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Are sunbeds really that bad for you?

Sunbeds are extremely damaging to your health: the facts according to an aesthetic doctor…

Are sunbeds really that bad for you?© Slim Aarons
Orin Carlin
Content Writer
August 30, 2023
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Granted, the UK consistently falls short in the sun department. That much, there's no denying. In a way, it's perfectly understandable that many of us are seeking a bronzy glow by other means.

Self-tanning formulas have come on leaps and bounds in recent years – biscuity wafts and stained sheets are a thing of the past. 

But many are searching for a more permanent way to get tanned skin, with #sunbed having amassed a whopping 572.4m views on TikTok

It can't come as much of a surprise that sunbeds are categorically damaging. From skin cancer campaign deterrents to dermatologists speaking out against the dangers, the sunbed sesh is the persona non grata of the beauty treatment line-up. Right?

READ: Body makeup for party-ready radiant skin

Recent search interest and stealthy sunbed usage by some beauty industry professionals would suggest otherwise. Concerning, to say the least.

How do sunbeds work?  

Bianca Volpato sunning herself at Capri in a lilac coloured bikini© Slim Aarons
Tanning lamps emit ultraviolet radiation

Sunbeds are fitted with tanning lamps that work by exposing the skin to ultraviolet radiation (both UVA and UVB, although mostly UVA). These rays stimulate melanin production, a process that your skin undergoes in effort to protect itself against damage, resulting in a tan. 

It is similar to what happens when your skin is exposed to the sun, only the rays are very highly concentrated, especially at such close range. 

According to Dr Sophie Shotter, award-winning aesthetic doctor and founder of Illuminate Skin Clinics, the estimated UV index of the average sunbed is 12 – equal in intensity to the level of radiation emitted by the sun at the equator at midday.

Are sunbeds safe? 

Sunbathers by a swimming pool at the Hotel Punta Tragara in Capri © Slim Aarons
Some are more at risk than others

Sunbeds are extremely dangerous for everyone, but some people, as outlined by Cancer Research, are more at risk than others. Including, but not limited to, those with: fair skin, lots of moles or freckles, a history of sunburn, skin that burns easily or a personal history of skin cancer. 

Young people in particular are vulnerable – those who are frequently exposed to UV rays before the age of 25 are at a greater risk of developing skin cancer later in life. This is reflected in the law - here in the UK it is illegal for people under the age of 18 to use sunbeds. 

READ: The fake tan mistake we're all making, according to St. Tropez's tanning expert

MORE: Best cream blushes for a fresh, healthy flush – tried & tested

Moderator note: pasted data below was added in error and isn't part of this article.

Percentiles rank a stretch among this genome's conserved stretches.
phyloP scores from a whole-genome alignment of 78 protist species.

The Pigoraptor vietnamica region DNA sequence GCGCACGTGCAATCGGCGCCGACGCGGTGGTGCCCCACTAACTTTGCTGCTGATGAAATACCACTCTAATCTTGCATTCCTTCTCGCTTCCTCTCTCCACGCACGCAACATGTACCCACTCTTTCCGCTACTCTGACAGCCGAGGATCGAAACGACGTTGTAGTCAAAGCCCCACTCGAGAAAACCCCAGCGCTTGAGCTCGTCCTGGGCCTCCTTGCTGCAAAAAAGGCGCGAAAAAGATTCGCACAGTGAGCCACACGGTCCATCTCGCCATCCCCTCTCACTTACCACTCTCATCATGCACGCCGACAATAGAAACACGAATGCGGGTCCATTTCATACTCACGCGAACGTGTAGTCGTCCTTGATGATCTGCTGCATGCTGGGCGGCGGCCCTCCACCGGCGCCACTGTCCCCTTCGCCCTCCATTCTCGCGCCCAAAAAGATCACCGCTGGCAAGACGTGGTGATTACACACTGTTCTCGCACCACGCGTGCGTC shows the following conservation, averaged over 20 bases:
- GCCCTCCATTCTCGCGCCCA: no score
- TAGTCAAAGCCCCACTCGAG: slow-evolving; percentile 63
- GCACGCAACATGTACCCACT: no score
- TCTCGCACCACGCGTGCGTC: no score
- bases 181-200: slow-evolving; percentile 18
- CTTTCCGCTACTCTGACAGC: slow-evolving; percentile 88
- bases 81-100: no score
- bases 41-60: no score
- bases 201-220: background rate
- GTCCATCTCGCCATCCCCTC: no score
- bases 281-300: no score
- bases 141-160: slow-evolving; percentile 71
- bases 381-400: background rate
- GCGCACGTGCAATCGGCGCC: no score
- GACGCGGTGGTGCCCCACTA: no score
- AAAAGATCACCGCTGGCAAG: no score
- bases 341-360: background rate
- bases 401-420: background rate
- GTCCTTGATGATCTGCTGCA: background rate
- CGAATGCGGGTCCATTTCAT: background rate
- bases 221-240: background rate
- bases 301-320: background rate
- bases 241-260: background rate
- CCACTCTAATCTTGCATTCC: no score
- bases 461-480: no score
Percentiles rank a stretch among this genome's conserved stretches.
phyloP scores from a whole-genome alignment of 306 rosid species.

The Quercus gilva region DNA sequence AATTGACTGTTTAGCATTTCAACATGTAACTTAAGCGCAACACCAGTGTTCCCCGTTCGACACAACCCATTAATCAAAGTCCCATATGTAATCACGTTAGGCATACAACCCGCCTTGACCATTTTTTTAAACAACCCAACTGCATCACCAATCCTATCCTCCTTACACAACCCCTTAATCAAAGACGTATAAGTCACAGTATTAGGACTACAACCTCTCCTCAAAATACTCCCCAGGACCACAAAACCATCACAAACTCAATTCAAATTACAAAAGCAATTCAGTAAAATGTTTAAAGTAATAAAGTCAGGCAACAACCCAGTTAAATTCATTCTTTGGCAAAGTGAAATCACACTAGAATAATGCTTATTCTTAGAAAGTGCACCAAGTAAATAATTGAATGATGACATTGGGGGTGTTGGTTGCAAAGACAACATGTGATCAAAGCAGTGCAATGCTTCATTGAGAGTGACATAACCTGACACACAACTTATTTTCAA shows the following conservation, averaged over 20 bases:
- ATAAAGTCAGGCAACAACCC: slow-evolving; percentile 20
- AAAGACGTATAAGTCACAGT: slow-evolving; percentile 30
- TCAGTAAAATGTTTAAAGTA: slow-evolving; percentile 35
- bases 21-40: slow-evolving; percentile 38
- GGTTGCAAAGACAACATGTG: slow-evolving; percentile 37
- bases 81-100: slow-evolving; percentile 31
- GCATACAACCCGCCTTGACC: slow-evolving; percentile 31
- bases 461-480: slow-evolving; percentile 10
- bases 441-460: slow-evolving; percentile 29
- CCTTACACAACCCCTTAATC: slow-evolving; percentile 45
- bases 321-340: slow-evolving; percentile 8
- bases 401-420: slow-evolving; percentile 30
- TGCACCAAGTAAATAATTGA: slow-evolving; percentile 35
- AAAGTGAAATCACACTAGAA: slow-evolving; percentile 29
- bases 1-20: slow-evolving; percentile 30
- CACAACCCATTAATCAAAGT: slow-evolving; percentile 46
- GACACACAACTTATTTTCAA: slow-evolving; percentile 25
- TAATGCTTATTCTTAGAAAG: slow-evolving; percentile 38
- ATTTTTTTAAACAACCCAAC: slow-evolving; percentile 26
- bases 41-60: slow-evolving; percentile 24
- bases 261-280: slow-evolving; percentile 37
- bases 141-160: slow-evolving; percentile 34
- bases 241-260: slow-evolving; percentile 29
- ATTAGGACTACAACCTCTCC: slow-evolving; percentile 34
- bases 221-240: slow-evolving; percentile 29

"A single sunbed session can increase your risk of developing squamous cell carcinoma by 67% and basal cell carcinoma by 29%," Dr Shotter warns. "Even just one sunbed session before the age of 35 can increase your lifetime risk of melanoma skin cancer by 75%."

The mix of radiation emitted from tanning lamps differs from that which is produced by natural sunlight – most sunbeds produce significantly more UVA than UVB. "Some sunbeds produce 99% UVA," Dr Shotter says. "This is the type of radiation responsible for causing DNA damage, skin cancer and premature ageing."

Do sunbeds cause premature ageing? 

Two models wearing matching yellow swimwear on the beach© Getty
Ultraviolet radiation speeds up the skin's ageing process

All UV exposure exacerbates the skin's ageing process, triggering the formation of free radicals, but sunbeds are particularly harmful. UV radiation increases the expression of matrix metalloproteinases which are "responsible for breaking down the skin’s crucial structural proteins".

"This breakdown of the collagen and elastin in the skin lead to a rough skin texture, skin laxity and formation of wrinkles. The overstimulation of the skin’s melanocyte cells also leads to pigmentation formation and an uneven skin tone." 

Essentially, if you're using sunbeds to give your skin a youthful glow, you're totally barking up the wrong tree.

Is it true that priming your skin before going on holiday will make it burn less easily? 

Some argue that sunbeds are a useful way of boosting your vitamin D levels, but skin experts are quick to debunk this myth. "Vitamin D production is stimulated by UVB radiation, which is very low generally in sunbeds," Dr Shotter points out.  

In fact, she would never advocate 'pre-tanning' your skin before a holiday. "You can prime your skin by taking supplements to boost its ability to protect itself, but you can still burn, and studies have shown that those who use sunbeds before a holiday are actually more likely to burn once they're away. The only way to protect from sunburn is with effective sunscreens and sun avoidance at peak times of day."

Can sunbeds help with certain skin conditions? 

Young woman lying on sandy beach getting tan© Getty
Certain skin conditions can benefit from UV exposure

Let's be clear – UV radiation can be an effective treatment for various skin conditions, psoriasis for instance. But the type needed is UVB, which, again, is very low in most sunbeds. "I would always recommend having this done professionally under the care of a dermatologist with a device used for this purpose," Dr Shotter says. 

"Acne is another condition that some people find improves with sun exposure. This is because the UV rays have an anti-inflammatory effect. However, it's still important to wear a good sunblock, even if you have acne."

Time to whip out the tanning mitt and put our flexibility to the test. Fake it 'til you make it, right?

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